The agreement incorporated two major concessions to the Tamils, a single administrative unit with devolved powers in North and East with a single provincial council and elections to this council before December 1987. Prabhakaran’s heart was not in it as by that time he had already decided that Tamils deserved nothing short of Eelam. Indian assumptions that he would accept less were illusory. Similarly the dream expectation that a merger of North and East would be genuinely acceptable to the Sri Lankan Government was unreal. The agreement was doomed from the beginning. Indian Intelligence had misgivings about this agreement and had advised against the induction of Indian Military into Sri Lanka which followed the signing of the agreement.

The intransigent attitude of Prabhakaran’s LTTE came to surface soon enough. It refused to surrender all the arms which the agreement required. It refused to take part in the elections to the provincial council of the merged North-East. The IPKF had in the meanwhile been inducted in Sri Lanka to organize de-militarization of the Tamil areas. In the absence of LTTE co-operation, the Indian authorities allowed IPKF to become coercive.

The Indian decision to opt for military operations against LTTE was based on the army assessment that IPKF would take no more than a week to drive LTTE to its knees. Indian Intelligence was not aware how this assessment had been arrived at. Unfortunately, this assessment was not subjected to any deeper scrutiny and became the basis for Indian army operations against the LLTE. Subsequent events proved that the so called assessment was just wishful thinking.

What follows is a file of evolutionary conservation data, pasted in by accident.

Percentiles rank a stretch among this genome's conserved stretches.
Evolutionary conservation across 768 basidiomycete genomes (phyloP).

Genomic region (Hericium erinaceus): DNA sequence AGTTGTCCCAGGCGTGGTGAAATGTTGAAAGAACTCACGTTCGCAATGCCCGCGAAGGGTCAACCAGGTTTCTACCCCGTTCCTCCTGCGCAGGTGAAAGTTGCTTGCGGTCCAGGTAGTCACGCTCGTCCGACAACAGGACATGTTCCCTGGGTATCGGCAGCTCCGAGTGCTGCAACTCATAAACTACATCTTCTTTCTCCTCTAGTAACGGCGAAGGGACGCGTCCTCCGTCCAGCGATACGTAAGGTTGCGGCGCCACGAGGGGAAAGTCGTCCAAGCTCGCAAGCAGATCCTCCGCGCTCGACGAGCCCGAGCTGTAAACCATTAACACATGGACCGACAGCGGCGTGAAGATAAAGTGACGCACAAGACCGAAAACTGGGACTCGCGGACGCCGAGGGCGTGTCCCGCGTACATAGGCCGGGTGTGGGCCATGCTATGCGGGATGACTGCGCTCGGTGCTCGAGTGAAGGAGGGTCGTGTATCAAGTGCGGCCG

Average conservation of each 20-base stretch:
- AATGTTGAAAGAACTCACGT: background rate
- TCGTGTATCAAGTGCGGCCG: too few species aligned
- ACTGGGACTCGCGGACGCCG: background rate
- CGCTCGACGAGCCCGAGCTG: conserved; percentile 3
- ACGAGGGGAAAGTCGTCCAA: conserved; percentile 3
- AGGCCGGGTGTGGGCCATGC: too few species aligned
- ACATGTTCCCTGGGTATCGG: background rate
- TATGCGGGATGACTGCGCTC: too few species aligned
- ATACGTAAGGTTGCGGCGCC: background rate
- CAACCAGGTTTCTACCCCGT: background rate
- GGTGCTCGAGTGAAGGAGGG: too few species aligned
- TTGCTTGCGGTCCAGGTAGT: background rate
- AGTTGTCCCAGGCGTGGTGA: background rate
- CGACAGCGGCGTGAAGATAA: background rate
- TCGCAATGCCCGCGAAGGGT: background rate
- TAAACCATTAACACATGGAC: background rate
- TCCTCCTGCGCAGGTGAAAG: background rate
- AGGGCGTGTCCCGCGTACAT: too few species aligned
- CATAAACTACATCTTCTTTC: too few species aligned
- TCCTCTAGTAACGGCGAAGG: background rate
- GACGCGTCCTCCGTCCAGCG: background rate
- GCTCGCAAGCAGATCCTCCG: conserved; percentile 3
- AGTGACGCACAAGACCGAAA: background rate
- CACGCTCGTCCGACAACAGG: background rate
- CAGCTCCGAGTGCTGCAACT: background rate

Q. Why did the IPKF fail in its war with the LTTE?

The failure of the Government of India was largely systemic because policy decisions in the past were often made without the benefit of well conducted policy research and analysis. Structures did not exist which could carry out an objective study of a situation, examining its short term and long term dynamics and throwing up a set of options with likely scenarios, for the policy maker to make his choice.

It is evident that a study of this nature would try to reconcile various contradictions and their implications before recommending policy steps. In point of fact, policies those days were made through discussions in a core group, with rarely a position paper being ever presented to the discussants by anyone. No minutes were ever recorded and circulated after discussions which were often attended by bureaucratic overlords whose sole qualification for inclusion in the core group was their over lordship, not expertise, knowledge or understanding of the issues at stake.

Q. What do you think of the current military operations against the LTTE by the security forces in Sri Lanka?

I am not sure that only military measures can solve the problems between the Sri Lankans and the Tamils of the North and East. If the concerns of the Tamils are not satisfied by mutual dialogue, even if militarily defeated, the old ghosts will rise again to torment later.

Q. Please comment on the future of the LTTE and the fate of Prabhakaran. Where will this all end? Can he ever hold office even if it is through a negotiated settlement given that he is wanted in India?

The LTTE should be seen as the embodiment of Tamil aspirations. Whether or not the LTTE is vanquished, these aspirations have a life of their own and will keep looking for fulfillment.